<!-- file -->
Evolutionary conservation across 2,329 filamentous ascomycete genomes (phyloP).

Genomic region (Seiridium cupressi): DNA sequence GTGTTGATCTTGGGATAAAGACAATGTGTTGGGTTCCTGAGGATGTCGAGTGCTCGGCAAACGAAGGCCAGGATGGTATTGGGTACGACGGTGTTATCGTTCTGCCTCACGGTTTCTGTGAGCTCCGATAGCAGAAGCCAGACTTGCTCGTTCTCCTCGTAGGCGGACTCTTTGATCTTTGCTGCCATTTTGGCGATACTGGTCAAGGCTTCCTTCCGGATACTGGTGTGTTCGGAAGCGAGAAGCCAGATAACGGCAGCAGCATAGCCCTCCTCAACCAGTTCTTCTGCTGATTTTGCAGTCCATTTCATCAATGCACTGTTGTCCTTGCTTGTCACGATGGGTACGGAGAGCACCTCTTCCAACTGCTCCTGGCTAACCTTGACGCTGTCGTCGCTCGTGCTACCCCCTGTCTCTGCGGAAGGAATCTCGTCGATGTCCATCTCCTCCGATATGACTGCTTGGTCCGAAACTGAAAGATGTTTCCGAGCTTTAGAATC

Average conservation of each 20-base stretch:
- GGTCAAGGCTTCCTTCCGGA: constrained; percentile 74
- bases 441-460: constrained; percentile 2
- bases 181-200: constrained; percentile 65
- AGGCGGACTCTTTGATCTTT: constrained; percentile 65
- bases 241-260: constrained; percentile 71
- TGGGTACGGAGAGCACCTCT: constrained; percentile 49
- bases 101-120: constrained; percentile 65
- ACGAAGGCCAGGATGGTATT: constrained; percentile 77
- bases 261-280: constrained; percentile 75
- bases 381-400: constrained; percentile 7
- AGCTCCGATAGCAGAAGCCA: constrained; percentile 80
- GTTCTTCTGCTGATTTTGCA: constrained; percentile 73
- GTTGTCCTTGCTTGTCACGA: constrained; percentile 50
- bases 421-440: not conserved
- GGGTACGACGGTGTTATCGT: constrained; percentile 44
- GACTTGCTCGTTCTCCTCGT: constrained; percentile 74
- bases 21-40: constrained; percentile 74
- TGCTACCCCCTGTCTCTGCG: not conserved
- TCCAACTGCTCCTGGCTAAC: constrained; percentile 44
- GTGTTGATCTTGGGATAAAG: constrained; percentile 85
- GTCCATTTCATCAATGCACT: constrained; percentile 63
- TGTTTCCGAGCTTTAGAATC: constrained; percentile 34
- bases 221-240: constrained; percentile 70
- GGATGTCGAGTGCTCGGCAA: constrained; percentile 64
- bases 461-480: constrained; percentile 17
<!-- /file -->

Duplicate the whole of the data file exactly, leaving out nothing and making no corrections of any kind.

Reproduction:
Evolutionary conservation across 2,329 filamentous ascomycete genomes (phyloP).

Genomic region (Seiridium cupressi): DNA sequence GTGTTGATCTTGGGATAAAGACAATGTGTTGGGTTCCTGAGGATGTCGAGTGCTCGGCAAACGAAGGCCAGGATGGTATTGGGTACGACGGTGTTATCGTTCTGCCTCACGGTTTCTGTGAGCTCCGATAGCAGAAGCCAGACTTGCTCGTTCTCCTCGTAGGCGGACTCTTTGATCTTTGCTGCCATTTTGGCGATACTGGTCAAGGCTTCCTTCCGGATACTGGTGTGTTCGGAAGCGAGAAGCCAGATAACGGCAGCAGCATAGCCCTCCTCAACCAGTTCTTCTGCTGATTTTGCAGTCCATTTCATCAATGCACTGTTGTCCTTGCTTGTCACGATGGGTACGGAGAGCACCTCTTCCAACTGCTCCTGGCTAACCTTGACGCTGTCGTCGCTCGTGCTACCCCCTGTCTCTGCGGAAGGAATCTCGTCGATGTCCATCTCCTCCGATATGACTGCTTGGTCCGAAACTGAAAGATGTTTCCGAGCTTTAGAATC

Average conservation of each 20-base stretch:
- GGTCAAGGCTTCCTTCCGGA: constrained; percentile 74
- bases 441-460: constrained; percentile 2
- bases 181-200: constrained; percentile 65
- AGGCGGACTCTTTGATCTTT: constrained; percentile 65
- bases 241-260: constrained; percentile 71
- TGGGTACGGAGAGCACCTCT: constrained; percentile 49
- bases 101-120: constrained; percentile 65
- ACGAAGGCCAGGATGGTATT: constrained; percentile 77
- bases 261-280: constrained; percentile 75
- bases 381-400: constrained; percentile 7
- AGCTCCGATAGCAGAAGCCA: constrained; percentile 80
- GTTCTTCTGCTGATTTTGCA: constrained; percentile 73
- GTTGTCCTTGCTTGTCACGA: constrained; percentile 50
- bases 421-440: not conserved
- GGGTACGACGGTGTTATCGT: constrained; percentile 44
- GACTTGCTCGTTCTCCTCGT: constrained; percentile 74
- bases 21-40: constrained; percentile 74
- TGCTACCCCCTGTCTCTGCG: not conserved
- TCCAACTGCTCCTGGCTAAC: constrained; percentile 44
- GTGTTGATCTTGGGATAAAG: constrained; percentile 85
- GTCCATTTCATCAATGCACT: constrained; percentile 63
- TGTTTCCGAGCTTTAGAATC: constrained; percentile 34
- bases 221-240: constrained; percentile 70
- GGATGTCGAGTGCTCGGCAA: constrained; percentile 64
- bases 461-480: constrained; percentile 17